Originally posted in 2009. This piece has special meaning for me — it’s actually the first vaudeville biography I ever wrote. I generated it as part of the book proposal for No Applause, which would make it about ten years old now.
Perhaps the best-known African-American in vaudeville (then and now), Bill Robinson left us a confusing hodgepodge of legacies. His life was a mass of contradictions perhaps best exemplified by his stage handle: “The Dark Cloud of Joy.” On the one hand, he is called by African-American scholar Donald Bogle “the quintessential Tom” for his cheerful and shameless subservience to whites in motion pictures. On the other hand, Robinson was in real life the sort of man who, when refused service at an all-white luncheonette, would lay his pearl-handled revolver on the counter and demand service. An illiterate, he was to become the unofficial Mayor of Harlem and one of the richest and best-known African Americans in the country. Even the Nitty Gritty Dirt Band song “Mr. Bojangles” which everyone assumes is about him, isn’t. (The song is about a hobo; Robinson was a class act in top hat and tails).
He was born Luther Robinson in Richmond, Virginia in 1880. A perhaps apocryphal story has him beating up his brother William, two years his junior, until the latter allowed him to appropriate his name. (The real Bill was forever after known as “Percy” – it must have been a sound drubbing.) The boys were orphaned around 1885 under mysterious circumstances, and raised by their grandmother and various foster parents. Robinson was a latchkey kid, largely shifting for himself, earning his own way by shining shoes, occasional theft and dancing for tips on streetcorners. He got his famous nickname after stealing a beaver hat from a local merchant Lion J. Boujasson, whose name no one could pronounce.
In 1892, he hopped a freight train for Washington, D.C. with a white friend named Lemuel Toney (who later went on to become Eddie Leonard, a major blackface star in minstrelsy and vaudeville). His first professional gig was the part of a “pickaninny” role in the show “The South Before the War” which toured the northeast. By 1900, he had made his way to New York. The following year, he won a prestigious dance contest at a Brooklyn theatre against a man named Henry Swinton, then considered the best dancer in the business. In the audience were the likes of Eubie Blake and Walker & Williams. He began to work with various partners and rapidly became one of only six African-American acts booked regularly on the Keith circuit. In 1902 he teamed up with a successful comedian named George W. Cooper, laying aside his dancing to become the comic foil for a period of 12 years.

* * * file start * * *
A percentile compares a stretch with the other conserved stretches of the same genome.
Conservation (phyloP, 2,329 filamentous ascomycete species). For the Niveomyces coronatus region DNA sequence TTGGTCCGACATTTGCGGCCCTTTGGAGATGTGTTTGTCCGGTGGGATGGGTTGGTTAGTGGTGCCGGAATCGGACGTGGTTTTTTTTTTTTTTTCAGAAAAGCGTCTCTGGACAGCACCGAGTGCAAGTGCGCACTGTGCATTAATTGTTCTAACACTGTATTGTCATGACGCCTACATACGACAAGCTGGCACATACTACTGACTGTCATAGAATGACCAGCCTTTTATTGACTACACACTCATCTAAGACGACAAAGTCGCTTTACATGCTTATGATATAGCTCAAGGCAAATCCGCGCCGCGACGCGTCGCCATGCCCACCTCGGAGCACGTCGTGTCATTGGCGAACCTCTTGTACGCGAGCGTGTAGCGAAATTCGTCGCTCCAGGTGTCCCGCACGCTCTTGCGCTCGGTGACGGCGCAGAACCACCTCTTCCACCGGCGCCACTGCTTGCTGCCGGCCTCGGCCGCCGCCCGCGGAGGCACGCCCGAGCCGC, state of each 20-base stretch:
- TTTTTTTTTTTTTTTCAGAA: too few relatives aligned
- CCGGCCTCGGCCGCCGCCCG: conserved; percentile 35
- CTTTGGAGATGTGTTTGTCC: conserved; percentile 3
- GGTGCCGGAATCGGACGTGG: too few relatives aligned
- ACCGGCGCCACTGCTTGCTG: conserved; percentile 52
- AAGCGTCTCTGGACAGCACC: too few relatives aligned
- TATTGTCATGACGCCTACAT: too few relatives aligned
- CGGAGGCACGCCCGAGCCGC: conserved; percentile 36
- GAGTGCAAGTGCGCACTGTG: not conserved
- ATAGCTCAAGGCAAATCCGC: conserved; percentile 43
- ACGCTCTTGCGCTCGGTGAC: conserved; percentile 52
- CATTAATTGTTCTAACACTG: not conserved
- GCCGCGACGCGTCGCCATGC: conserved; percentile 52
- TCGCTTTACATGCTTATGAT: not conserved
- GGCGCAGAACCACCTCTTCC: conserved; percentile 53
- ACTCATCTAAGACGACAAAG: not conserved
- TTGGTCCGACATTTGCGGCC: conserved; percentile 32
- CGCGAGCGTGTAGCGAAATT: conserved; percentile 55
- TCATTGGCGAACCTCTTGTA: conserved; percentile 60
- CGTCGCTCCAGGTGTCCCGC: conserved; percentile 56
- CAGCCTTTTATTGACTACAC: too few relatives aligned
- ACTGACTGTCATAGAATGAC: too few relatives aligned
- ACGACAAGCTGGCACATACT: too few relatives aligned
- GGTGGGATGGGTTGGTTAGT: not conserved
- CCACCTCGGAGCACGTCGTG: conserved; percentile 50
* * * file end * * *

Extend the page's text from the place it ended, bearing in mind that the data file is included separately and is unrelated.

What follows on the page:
When the team broke up in 1914, Robinson approached a big-time manager named Marty Forkins with a unique proposal. At the time in vaudeville the “two black rule” was in full force; African Americans were seen on stage only in pairs. Robinson proposed to become the first black solo act. In addition to being socially groundbreaking, the move had the virtue of being a very good gimmick, a must in vaudeville, and so the two forged ahead.
Robinson rapidly rose to become one of America’s best loved entertainers. His act was an amalgam of little steps and moves he had copped from others, then stitched together into a sequence that was greater than the sum of its parts. He worked his alchemy by rehearsing and performing the act so much that he could do it in his sleep, and then “selling it” through the sheer force of his infectious personality. His smile was called “a beacon”. He would intersperse his routines with little jokes and remarks, such as the famous “Everything’s copasetic!” (a word, incidentally, which Robinson invented). In 1918, Robinson introduced what was to become his signature bit, “the stair dance”, stolen of course, but thereafter irrevocably his. By 1923, he had reached the number two spot on the bill at the Palace (or next to “next to closing”) – the highest spot to which he could aspire given the prejudices of the times.
As vaudeville began to wind down, Robinson was one of the lucky and talented few who not only kept working, but who actually became more famous. He starred in a number of revues, such as “Blackbirds of 1928” and “The Hot Mikado”, performed in top nightclubs in Harlem and elsewhere, and co-starred in numerous movies with the likes of Will Rogers, Lena Horne and – most famously – Shirley Temple. A variation of his stair dance can be seen in the Temple-Robinson vehicle The Little Colonel (1934).
Robinson used his power and influence to break new ground for African Americans on several fronts: he was the first African-American solo act in vaudeville; he refused to wear blackface; he fought for (and achieved) the racial integration of countless social and cultural events in the north and the south; he was the first African American in a Hollywood movie whose character was responsible for safeguarding a white’s life.
Like all the top vaudevillians, he was an obsessed workaholic, either practicing or performing constantly, sometimes doing five shows a day by choice. He said that he danced best when totally exhausted; it took the edginess off his performance. He wore out 20-30 pairs of tap shoes a year—roughly one every two weeks. It is said that he literally danced himself to death. After a series of heart attacks, the doctor advised him to quit in 1948. Robinson maintained that though he had trouble walking, talking sleeping and breathing, when he danced he felt wonderful. He died a few months later.
And now the famous Stair Dance with Shirley Temple:
To find out more about these variety artists and the history of vaudeville, consult No Applause, Just Throw Money: The Book That Made Vaudeville Famous, available at Amazon, Barnes and Noble, and wherever nutty books are sold.